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#riots

POST YES BILLS   Employees attached signs on boards that covered the smashed windows of a  shop Thursday in Wolverhampton, England, to let customers know the  store is open. Britain is considering measures on crowd control, gang  membership and social media in a bid to prevent rioting that exploded  across the country. (Photo: Andrew Winning / Reuters via the Wall St. Journal)

POST YES BILLS   Employees attached signs on boards that covered the smashed windows of a shop Thursday in Wolverhampton, England, to let customers know the store is open. Britain is considering measures on crowd control, gang membership and social media in a bid to prevent rioting that exploded across the country. (Photo: Andrew Winning / Reuters via the Wall St. Journal)

Why Are They Using Baseball Bats Instead of Cricket Bats in the U.K. Riots? »

jacquesofalltrades:

The idea of baseball-related combat has become so common in England that theater companies regularly call BaseballSoftballUK, the country’s development agency for the two sports, seeking bats for staged beatings. In addition, one of the organization’s female members was once singled out on a bus by a police officer who demanded that she produce a softball to prove that she wasn’t carrying her bat as a weapon. 

Good question.

I wondered about this, too. 

Friends have told how they rescued Monika Konczyk from her smoke-filled flat in a moment that has become the defining image of the riots.

The terrified Polish woman, who only arrived in Britain in March, was shouting for help from her first-floor window as the fire that destroyed the neighbouring Reeves furniture store threatened to engulf adjacent buildings.

Apparently defying orders from police not to get any closer to the blaze, friends said they ran through thick smoke and intense heat to the Victorian terrace on Church Street and laid mattresses and pillows on the ground for her to land on.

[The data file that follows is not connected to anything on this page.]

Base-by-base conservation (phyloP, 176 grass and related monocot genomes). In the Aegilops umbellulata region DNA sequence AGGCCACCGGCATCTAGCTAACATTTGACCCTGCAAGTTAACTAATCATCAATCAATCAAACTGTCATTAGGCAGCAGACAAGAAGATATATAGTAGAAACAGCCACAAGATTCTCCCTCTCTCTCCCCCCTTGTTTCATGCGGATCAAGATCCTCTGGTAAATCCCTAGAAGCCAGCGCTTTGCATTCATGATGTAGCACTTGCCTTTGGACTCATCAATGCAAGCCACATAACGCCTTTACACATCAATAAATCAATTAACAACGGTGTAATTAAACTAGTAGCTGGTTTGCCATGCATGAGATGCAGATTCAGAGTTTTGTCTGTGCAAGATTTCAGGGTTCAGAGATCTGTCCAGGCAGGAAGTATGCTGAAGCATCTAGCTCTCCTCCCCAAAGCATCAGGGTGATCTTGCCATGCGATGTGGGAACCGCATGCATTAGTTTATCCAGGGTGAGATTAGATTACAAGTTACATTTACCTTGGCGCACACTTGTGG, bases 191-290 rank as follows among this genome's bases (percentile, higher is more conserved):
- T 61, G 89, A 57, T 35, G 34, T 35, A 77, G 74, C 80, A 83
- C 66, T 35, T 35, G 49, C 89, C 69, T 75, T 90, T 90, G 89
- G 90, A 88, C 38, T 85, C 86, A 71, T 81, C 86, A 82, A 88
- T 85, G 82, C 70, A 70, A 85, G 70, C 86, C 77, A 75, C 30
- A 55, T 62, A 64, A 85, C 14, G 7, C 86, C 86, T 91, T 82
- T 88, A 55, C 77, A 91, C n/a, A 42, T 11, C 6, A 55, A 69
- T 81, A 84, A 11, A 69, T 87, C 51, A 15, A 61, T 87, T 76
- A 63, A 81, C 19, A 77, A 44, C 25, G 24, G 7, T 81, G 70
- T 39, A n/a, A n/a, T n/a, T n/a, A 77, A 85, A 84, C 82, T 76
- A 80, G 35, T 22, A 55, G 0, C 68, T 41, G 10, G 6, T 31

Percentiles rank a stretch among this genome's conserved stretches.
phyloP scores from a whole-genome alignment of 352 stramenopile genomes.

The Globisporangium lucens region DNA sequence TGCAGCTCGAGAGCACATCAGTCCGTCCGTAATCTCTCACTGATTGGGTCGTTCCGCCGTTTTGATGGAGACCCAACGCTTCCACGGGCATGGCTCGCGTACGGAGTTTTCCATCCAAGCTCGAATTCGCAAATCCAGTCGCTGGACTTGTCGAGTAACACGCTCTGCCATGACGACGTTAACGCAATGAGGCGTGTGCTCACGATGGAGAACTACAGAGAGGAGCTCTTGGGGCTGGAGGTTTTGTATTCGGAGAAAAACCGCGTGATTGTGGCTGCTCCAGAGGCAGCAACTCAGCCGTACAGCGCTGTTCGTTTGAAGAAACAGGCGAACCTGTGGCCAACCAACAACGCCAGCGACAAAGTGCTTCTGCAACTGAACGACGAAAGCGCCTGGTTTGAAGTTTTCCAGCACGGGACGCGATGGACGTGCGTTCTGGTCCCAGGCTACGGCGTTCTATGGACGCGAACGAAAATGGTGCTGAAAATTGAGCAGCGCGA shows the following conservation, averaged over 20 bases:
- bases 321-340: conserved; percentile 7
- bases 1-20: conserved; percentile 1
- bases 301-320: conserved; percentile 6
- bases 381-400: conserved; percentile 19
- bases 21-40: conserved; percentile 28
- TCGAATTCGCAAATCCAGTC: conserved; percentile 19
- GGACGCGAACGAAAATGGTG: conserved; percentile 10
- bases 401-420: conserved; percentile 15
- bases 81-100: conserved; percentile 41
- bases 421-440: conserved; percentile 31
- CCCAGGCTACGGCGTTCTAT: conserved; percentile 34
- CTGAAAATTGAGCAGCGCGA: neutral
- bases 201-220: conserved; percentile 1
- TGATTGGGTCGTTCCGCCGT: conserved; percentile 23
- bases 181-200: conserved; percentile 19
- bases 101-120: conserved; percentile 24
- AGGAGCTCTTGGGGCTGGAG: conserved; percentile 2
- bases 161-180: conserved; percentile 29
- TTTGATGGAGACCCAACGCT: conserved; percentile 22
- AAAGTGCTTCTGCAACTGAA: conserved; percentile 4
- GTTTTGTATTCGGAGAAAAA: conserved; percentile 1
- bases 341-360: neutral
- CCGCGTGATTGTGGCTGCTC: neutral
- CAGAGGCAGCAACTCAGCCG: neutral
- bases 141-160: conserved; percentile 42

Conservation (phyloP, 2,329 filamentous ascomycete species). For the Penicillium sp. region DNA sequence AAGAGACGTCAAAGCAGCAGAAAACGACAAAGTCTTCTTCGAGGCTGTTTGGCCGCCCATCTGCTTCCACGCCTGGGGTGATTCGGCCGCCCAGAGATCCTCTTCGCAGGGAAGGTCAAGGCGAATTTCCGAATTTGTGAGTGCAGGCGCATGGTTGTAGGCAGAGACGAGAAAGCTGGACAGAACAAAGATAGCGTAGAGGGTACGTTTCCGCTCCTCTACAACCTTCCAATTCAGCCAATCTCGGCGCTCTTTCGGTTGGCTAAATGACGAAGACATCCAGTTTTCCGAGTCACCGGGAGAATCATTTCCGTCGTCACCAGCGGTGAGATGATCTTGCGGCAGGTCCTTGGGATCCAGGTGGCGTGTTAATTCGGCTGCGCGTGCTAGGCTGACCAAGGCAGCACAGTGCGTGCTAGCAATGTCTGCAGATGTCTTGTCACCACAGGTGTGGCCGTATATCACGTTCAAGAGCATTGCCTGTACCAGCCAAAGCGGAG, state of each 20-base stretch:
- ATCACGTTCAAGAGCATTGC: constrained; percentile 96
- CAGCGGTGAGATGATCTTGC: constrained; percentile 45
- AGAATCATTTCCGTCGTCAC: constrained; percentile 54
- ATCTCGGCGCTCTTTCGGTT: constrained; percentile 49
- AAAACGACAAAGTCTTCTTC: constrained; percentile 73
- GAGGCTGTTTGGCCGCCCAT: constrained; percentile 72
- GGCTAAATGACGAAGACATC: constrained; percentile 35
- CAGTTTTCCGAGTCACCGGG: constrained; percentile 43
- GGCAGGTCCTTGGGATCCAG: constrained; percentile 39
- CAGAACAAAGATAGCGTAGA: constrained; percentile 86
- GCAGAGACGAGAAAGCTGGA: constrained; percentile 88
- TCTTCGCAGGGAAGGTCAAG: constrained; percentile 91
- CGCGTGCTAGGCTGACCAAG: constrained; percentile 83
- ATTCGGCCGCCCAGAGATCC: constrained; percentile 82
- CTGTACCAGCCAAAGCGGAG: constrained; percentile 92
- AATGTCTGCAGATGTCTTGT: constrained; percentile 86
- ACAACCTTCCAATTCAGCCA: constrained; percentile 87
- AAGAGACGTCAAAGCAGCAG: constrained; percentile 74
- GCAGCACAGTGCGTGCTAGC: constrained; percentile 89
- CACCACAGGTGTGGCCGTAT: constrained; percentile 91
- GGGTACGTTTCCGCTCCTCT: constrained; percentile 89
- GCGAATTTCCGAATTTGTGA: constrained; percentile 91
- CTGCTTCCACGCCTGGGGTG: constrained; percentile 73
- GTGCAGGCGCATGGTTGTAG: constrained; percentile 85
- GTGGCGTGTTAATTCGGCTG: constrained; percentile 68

Onlookers shouted “jump, jump” as Konczyk, 32, was coaxed out of the sash window, sliding down the awning of the discount store below and then jumping into the arms of a Romanian man called Adrian. Police in riot gear also moved in to help.

The Guardian, “Croydon Woman Pictured Jumping from Burning Building Too Shaken to Talk”

Child.
Probably ten years old.
Looter.
For shame.
(Photo of a child making off with a bottle of wine looted from a store in Manchester yesterday by Bruce Adams / the Daily Mail)

Child.

Probably ten years old.

Looter.

For shame.

(Photo of a child making off with a bottle of wine looted from a store in Manchester yesterday by Bruce Adams / the Daily Mail)

NY TIMES: "As British officials promised to end days of widespread riots with 'more robust policing,' and 16,000 officers fanned out across London, American readers might be surprised to learn that most members of the force charged with ending the rioting remain unarmed. Of the more than 32,500 officers in London’s Metropolitan Police Service, just 2,740 were 'authorized firearms officers' at last count. Outside the capital, the entire territory of England and Wales is policed with the help of just 4,128 more armed officers." »

SWORDS INTO BROOMSTICKS    Londoners walk with brooms en route to help clean up after rioting  that took place the previous night outside Clapham Junction railway  station in Battersea, London, Tuesday, Aug. 9.  (Photo: Matt Dunham / AP via MSNBC.com)